Biden signs $768.2 billion defense spending bill into law

Biden signs $768.2 billion defense spending bill into law
President Joe Biden has signed the National Defense Authorization Act into law, authorizing $768.2 billion in military spending, を含む 2.7% pay raise for service members, にとって 2022

大統領 ジョー・バイデン signed the National Defense Authorization Act into law Monday, authorizing $768.2 billion in military spending, を含む 2.7% pay raise for service members, にとって 2022.

The NDAA authorizes a 5% increase in military spending, and is the product of intense negotiations between 民主党 そして 共和党員 over issues ranging from reforms of the military justice system to COVID-19 vaccine requirements for soldiers.

“The Act provides vital benefits and enhances access to justice for military personnel and their families, and includes critical authorities to support our country’s national defense,” Biden said in a statement.

ザ・ $768.2 billion price tag marks $25 billion more than Biden initially requested from 会議 a prior proposal that was rejected by members of both parties out of concerns it would undermine U.S. efforts to keep pace militarily with 中国 とロシア.

The new bill passed earlier this month with bipartisan support, with Democrats and Republicans touting wins in the final package.

Democrats applauded provisions in the bill overhauling how the military justice system handles sexual assault and other related crimes, effectively taking prosecutorial jurisdiction over such crimes out of the hands of military commanders.

共和党員, その間, touted success in blocking an effort to add women to the draft, as well as the inclusion of a provision that bars dishonorable discharges for service members who refuse the COVID-19 vaccine.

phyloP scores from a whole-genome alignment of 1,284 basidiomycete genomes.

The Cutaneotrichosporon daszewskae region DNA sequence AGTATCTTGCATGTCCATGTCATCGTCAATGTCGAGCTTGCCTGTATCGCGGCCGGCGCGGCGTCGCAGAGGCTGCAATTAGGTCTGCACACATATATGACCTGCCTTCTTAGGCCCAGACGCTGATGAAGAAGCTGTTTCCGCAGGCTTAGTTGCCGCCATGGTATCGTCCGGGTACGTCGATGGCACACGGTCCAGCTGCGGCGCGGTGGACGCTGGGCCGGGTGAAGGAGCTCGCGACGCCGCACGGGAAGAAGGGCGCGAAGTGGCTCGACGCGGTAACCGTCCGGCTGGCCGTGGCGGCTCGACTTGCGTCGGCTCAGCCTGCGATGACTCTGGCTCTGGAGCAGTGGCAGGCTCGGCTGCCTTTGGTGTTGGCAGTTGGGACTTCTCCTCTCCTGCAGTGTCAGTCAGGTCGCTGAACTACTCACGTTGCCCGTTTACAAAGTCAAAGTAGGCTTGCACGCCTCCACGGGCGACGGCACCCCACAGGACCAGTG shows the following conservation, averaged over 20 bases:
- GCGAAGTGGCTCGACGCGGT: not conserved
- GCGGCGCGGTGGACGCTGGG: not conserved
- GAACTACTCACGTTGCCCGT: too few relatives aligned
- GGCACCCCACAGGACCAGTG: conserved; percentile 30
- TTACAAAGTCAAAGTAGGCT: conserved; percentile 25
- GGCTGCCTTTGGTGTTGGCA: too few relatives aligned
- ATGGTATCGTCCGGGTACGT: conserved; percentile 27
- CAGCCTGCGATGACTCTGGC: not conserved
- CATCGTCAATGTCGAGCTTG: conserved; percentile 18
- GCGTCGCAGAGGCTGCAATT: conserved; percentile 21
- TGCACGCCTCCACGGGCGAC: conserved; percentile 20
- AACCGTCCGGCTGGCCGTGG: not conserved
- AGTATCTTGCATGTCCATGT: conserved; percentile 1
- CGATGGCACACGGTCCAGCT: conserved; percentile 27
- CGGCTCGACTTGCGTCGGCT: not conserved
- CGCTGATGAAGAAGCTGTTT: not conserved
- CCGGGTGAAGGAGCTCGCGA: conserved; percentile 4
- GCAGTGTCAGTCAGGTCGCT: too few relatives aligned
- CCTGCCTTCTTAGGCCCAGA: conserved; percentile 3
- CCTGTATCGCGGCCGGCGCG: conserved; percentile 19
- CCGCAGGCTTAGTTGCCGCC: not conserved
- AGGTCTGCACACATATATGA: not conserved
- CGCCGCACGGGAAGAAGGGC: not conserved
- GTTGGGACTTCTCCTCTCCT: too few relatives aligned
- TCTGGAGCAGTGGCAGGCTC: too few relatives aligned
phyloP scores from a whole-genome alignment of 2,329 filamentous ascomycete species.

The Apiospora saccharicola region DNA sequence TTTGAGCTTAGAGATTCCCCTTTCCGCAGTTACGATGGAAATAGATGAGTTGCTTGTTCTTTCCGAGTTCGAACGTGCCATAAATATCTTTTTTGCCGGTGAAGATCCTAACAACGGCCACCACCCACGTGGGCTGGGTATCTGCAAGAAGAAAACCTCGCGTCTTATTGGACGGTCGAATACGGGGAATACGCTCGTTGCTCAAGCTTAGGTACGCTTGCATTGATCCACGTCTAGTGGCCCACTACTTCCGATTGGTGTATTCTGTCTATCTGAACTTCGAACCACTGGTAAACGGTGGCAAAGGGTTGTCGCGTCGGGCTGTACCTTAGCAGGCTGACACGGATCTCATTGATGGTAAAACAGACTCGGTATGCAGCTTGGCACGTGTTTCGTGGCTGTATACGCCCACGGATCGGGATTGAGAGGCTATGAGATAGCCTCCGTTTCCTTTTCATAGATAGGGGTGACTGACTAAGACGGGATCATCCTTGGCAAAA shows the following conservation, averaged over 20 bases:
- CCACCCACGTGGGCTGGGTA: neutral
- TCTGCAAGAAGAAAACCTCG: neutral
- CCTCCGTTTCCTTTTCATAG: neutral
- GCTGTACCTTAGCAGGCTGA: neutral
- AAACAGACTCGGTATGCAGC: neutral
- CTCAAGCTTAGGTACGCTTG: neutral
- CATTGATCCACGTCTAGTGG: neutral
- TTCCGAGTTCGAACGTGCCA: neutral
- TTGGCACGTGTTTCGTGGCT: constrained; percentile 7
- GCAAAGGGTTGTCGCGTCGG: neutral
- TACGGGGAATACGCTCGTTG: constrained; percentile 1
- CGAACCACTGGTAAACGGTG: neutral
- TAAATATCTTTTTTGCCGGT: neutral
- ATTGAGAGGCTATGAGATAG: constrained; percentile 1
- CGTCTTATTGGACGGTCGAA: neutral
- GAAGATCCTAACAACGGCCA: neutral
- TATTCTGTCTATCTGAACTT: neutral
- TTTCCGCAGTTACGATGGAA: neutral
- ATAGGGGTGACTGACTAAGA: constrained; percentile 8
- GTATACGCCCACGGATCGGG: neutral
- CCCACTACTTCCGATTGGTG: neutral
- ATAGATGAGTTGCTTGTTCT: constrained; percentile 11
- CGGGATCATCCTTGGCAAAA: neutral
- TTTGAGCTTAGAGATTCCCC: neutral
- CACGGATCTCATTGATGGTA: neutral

The bill includes $7.1 billion for the Pacific Deterrence Initiative and a statement of congressional support for the defense of Taiwan, measures intended to counteract China’s influence in the region.

It also includes $300 million for the Ukraine Security Assistance Initiative, a show of support in the face of Russian aggression, 及び $4 billion for the European Defense Initiative.

In his statement, the president also outlined a number of provisions his administration opposes over what he characterized as “constitutional concerns or questions of construction.”

Those planks include provisions that restrict the use of funds to transfer or release individuals detained at the Guantanamo Bay detention center, which the Biden administration is moving to close. Biden’s statement saidthe provisionsunduly impair” the executive branch’s ability to decide when and where to prosecute detainees and where to send them when they’re released, and could constrain U.S. negotiations with foreign countries over the transfer of detainees in a way that could undermine national security.

The law also has provisions barring goods produced by forced Uyghur labor in China from entering the U.S., and it begins to lay out plans for the new Global War on Terror Memorial, which would be the latest addition to the National Mall.

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